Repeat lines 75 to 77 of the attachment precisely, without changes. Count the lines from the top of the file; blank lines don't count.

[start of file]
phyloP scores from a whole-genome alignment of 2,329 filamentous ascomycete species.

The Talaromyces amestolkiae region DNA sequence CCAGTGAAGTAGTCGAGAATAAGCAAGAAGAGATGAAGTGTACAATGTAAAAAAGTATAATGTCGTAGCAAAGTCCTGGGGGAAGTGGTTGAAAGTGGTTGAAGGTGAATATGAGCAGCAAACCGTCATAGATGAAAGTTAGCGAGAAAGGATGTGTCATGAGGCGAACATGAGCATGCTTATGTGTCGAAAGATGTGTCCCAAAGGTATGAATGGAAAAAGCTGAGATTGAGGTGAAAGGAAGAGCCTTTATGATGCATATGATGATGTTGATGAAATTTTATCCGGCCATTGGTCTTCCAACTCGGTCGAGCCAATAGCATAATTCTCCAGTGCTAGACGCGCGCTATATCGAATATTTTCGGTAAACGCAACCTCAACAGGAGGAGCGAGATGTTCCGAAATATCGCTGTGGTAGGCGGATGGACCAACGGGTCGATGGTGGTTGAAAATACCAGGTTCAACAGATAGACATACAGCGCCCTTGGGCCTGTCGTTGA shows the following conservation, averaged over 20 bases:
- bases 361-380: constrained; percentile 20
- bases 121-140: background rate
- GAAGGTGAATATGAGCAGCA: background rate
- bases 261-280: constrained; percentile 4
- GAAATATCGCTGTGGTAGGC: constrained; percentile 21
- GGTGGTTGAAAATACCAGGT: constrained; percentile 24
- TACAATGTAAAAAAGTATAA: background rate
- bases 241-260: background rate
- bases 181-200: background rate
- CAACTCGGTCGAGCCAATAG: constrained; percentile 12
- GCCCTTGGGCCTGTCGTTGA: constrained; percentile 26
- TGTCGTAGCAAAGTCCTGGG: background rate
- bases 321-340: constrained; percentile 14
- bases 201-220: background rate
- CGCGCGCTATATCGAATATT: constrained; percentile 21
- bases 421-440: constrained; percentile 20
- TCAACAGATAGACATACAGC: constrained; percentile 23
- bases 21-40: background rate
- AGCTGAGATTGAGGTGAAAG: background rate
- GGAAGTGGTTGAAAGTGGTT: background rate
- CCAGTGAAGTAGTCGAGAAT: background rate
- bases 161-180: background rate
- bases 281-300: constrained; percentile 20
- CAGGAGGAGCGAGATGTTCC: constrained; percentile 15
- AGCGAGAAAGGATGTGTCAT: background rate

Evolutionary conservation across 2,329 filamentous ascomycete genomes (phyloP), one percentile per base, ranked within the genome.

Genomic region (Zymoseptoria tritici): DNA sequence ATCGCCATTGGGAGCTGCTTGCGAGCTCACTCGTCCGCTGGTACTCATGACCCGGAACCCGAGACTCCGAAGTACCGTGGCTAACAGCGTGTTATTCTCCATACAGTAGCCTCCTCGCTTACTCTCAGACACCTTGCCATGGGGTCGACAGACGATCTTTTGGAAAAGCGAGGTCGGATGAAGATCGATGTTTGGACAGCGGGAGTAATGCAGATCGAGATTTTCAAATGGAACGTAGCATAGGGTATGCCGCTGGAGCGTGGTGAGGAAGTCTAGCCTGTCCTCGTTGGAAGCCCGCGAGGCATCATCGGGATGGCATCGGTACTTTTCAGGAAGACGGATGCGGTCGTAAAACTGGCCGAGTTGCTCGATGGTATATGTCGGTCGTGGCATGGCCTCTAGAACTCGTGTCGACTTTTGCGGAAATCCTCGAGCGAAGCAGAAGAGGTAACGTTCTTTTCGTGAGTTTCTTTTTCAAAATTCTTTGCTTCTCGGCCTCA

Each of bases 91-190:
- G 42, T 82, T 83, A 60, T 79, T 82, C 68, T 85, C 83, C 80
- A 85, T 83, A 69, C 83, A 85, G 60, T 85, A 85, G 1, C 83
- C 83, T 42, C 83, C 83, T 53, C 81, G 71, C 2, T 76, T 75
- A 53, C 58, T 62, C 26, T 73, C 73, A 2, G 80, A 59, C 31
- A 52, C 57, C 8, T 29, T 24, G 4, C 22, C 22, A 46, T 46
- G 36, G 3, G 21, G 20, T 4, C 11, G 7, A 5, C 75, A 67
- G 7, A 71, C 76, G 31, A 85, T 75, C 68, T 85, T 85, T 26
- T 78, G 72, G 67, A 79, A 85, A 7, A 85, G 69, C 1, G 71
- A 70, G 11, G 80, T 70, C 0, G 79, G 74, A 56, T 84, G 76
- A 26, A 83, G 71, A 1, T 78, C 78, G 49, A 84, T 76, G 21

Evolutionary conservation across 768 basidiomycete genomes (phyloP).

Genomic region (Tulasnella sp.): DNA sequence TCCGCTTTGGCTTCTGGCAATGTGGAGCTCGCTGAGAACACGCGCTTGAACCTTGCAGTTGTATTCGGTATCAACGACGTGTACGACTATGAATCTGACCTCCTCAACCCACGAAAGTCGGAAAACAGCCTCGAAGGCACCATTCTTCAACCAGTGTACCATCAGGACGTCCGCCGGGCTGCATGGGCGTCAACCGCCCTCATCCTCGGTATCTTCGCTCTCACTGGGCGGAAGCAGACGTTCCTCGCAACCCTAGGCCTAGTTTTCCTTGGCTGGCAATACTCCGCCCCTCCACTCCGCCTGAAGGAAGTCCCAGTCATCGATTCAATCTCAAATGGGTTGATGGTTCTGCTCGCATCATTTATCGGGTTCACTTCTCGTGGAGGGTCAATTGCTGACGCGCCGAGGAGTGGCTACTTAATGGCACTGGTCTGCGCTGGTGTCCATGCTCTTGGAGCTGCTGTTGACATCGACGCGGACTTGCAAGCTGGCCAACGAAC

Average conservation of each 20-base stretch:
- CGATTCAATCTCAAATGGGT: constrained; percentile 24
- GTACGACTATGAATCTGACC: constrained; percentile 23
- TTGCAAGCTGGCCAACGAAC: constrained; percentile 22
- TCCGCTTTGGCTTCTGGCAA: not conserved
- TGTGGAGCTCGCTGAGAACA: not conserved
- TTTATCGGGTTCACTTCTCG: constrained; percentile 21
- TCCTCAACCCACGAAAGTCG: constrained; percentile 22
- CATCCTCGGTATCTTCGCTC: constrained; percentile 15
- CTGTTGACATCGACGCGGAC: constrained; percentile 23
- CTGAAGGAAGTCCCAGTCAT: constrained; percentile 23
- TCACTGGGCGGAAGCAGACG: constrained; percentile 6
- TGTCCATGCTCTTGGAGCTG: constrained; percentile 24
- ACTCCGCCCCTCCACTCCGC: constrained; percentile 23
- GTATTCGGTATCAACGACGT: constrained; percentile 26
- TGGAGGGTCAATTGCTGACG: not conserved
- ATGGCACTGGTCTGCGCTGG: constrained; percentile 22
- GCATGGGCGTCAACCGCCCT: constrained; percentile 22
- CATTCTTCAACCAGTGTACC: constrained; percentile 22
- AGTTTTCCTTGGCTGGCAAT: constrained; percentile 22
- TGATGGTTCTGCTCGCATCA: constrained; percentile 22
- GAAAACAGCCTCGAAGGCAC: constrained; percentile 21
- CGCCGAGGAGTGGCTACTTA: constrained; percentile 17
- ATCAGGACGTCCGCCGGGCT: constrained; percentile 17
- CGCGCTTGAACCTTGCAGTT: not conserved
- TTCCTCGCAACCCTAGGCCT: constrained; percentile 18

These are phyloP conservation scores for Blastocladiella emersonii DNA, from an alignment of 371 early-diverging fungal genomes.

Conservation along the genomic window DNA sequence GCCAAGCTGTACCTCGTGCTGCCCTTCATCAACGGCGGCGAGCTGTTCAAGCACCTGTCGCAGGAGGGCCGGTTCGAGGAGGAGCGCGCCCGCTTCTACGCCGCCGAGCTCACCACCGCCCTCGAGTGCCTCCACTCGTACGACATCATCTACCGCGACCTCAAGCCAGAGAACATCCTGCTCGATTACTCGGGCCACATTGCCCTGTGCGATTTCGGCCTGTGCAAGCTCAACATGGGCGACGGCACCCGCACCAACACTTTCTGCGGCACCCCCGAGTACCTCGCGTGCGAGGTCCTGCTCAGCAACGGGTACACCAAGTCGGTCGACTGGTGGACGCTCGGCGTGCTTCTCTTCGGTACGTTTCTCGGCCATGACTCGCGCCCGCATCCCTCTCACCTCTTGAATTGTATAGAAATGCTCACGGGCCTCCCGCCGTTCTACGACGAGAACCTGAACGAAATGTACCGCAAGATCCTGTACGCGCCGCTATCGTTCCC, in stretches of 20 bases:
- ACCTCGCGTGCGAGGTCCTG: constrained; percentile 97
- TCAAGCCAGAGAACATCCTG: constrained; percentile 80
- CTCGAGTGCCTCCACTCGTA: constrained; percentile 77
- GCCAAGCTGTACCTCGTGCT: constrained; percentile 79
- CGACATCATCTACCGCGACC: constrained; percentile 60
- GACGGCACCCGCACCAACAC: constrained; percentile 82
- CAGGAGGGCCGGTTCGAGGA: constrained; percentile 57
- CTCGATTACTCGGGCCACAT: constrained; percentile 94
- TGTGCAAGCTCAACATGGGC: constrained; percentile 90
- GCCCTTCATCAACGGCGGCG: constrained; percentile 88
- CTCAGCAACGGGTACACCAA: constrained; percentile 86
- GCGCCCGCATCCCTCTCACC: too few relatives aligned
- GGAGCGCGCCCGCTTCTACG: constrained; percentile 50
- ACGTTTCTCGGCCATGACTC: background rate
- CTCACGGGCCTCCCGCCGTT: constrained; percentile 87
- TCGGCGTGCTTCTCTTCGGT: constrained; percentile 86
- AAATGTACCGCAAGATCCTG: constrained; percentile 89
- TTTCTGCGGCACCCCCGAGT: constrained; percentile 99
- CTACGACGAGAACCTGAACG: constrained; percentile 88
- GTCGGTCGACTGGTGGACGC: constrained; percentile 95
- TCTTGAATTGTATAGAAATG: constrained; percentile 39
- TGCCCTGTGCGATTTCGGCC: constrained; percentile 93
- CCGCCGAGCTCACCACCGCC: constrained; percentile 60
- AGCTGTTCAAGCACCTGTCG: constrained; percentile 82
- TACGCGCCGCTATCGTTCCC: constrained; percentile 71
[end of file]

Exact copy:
- CGACATCATCTACCGCGACC: constrained; percentile 60
- GACGGCACCCGCACCAACAC: constrained; percentile 82
- CAGGAGGGCCGGTTCGAGGA: constrained; percentile 57